Insistent Grace: Poems by Elizabeth C. Herron
Apr 15, 2021 7:00 pm
Elizabeth Herron’s poems and articles have appeared in Parabola, Orion, Center for Humans and Nature, Reflections, Free State and Columbia Review. Grants and awards sustaining her work have come from the Foundation for Deep Ecology, The Mesa Refuge for Writers, and the National Endowment for the Arts.
Elizabeth is known for her collaborations; and her book-length poem, The Poet’s House, was written to accompany Bruce Johnson’s Poetry House sculpture. She writes articles centered on art and ecology, imagination and empathy, and the importance of nature in our physical and spiritual well-being. She has been focused on climate since 2003 when the Society for Conservation Biology announced global warming as the greatest threat to all species.
“In the time of global pandemic and climate crisis, Elizabeth Herron evokes Mother Nature’s insistent grace – a power that compels respect and can help us heal ourselves and our planet – if we are resolute.” – Awiakta, poet and author of Selu, the Wisdom of the Corn Mother.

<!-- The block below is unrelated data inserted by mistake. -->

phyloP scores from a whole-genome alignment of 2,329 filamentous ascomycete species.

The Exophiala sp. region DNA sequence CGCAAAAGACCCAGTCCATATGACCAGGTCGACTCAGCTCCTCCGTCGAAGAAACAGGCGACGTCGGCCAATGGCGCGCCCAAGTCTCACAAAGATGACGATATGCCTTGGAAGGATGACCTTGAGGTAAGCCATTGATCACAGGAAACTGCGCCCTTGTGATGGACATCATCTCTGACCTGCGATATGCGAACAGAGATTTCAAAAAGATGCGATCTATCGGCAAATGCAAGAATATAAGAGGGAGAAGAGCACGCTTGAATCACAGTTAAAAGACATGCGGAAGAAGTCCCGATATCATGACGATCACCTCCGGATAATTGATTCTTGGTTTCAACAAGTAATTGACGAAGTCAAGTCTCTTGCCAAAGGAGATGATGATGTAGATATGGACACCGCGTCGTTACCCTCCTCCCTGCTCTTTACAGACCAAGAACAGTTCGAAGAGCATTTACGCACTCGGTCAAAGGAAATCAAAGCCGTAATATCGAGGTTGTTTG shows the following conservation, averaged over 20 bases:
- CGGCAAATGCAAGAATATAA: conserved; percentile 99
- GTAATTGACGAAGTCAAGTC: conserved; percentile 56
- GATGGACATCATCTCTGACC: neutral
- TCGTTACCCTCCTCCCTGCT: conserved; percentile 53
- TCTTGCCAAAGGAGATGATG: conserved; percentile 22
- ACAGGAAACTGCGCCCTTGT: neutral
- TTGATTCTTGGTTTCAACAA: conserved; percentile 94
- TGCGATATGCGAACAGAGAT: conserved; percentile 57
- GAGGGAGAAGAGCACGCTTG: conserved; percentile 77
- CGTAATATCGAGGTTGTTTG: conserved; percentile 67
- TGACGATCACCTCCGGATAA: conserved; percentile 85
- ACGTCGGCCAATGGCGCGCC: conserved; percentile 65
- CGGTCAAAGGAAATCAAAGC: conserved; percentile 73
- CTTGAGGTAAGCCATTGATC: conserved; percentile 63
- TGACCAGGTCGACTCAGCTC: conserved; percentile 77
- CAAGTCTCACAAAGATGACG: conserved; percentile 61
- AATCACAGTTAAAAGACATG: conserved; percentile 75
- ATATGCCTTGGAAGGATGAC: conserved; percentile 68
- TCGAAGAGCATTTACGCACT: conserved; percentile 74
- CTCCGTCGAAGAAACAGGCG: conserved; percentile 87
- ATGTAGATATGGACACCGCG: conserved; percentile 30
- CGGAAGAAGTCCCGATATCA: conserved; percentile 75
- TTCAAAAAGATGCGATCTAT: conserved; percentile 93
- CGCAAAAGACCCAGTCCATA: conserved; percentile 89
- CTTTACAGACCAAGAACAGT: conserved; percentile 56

“At a time when the trend in poetry is self-revelation, Elizabeth Herron’s poems seem almost shy. But like the natural world that features so prominently in her work, and though “I” occurs as part of the background rather than the subject, she is deeply present in these poems. Whether writing about creeks, coyotes, deer, or a stranger at the edge of the road, Elizabeth is fully alive where the breath of wind is only the most obvious evidence of the anima mundi, the soul of the world. Aren’t we hungry to feel that connection?” – Jason Whitacre, Analytical Psychologist and author of Downwind and A Hidden Topography.
“It’s a stunning intersection—buzzing with things I’d almost forgotten and others that were realized only on reading “We are always reinventing the world,” she [Herron] writes. The ripples from these poems carry that power—and reinvent the reader as well.” – Arthur Dawson, poet, writer, editor and historical ecologist, author of Where the World Begins: Sonoma Mountain Stories and Images.